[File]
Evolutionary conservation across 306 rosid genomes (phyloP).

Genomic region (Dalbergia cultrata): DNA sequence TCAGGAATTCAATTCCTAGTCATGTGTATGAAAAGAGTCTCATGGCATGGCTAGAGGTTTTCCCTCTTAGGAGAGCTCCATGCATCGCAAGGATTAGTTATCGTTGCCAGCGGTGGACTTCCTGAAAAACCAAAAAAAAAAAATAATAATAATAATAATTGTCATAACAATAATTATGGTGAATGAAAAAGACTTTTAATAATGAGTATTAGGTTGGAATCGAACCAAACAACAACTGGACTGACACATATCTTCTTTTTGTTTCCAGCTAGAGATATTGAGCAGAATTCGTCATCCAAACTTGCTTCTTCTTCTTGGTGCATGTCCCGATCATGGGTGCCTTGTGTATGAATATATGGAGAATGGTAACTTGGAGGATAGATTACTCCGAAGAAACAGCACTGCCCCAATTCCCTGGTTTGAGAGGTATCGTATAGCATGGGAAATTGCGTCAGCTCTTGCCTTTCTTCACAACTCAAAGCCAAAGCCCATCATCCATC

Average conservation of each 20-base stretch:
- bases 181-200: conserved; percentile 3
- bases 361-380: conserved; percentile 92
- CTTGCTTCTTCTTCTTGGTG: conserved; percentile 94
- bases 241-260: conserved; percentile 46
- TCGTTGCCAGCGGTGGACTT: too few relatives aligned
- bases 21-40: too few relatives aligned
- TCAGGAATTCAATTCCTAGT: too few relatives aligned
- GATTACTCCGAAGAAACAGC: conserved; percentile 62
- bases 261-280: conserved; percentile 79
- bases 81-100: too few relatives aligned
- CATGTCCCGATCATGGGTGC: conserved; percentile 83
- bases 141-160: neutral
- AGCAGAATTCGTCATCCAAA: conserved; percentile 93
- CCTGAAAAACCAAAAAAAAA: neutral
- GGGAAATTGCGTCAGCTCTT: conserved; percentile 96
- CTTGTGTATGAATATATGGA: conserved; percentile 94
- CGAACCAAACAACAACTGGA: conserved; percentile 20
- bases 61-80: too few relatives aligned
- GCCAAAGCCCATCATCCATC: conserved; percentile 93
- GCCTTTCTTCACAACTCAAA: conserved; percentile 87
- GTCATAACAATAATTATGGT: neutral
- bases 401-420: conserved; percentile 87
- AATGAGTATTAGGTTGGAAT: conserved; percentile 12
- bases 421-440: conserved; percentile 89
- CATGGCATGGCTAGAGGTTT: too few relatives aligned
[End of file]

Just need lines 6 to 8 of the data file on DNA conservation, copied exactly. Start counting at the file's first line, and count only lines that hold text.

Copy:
- CTTGCTTCTTCTTCTTGGTG: conserved; percentile 94
- bases 241-260: conserved; percentile 46
- TCGTTGCCAGCGGTGGACTT: too few relatives aligned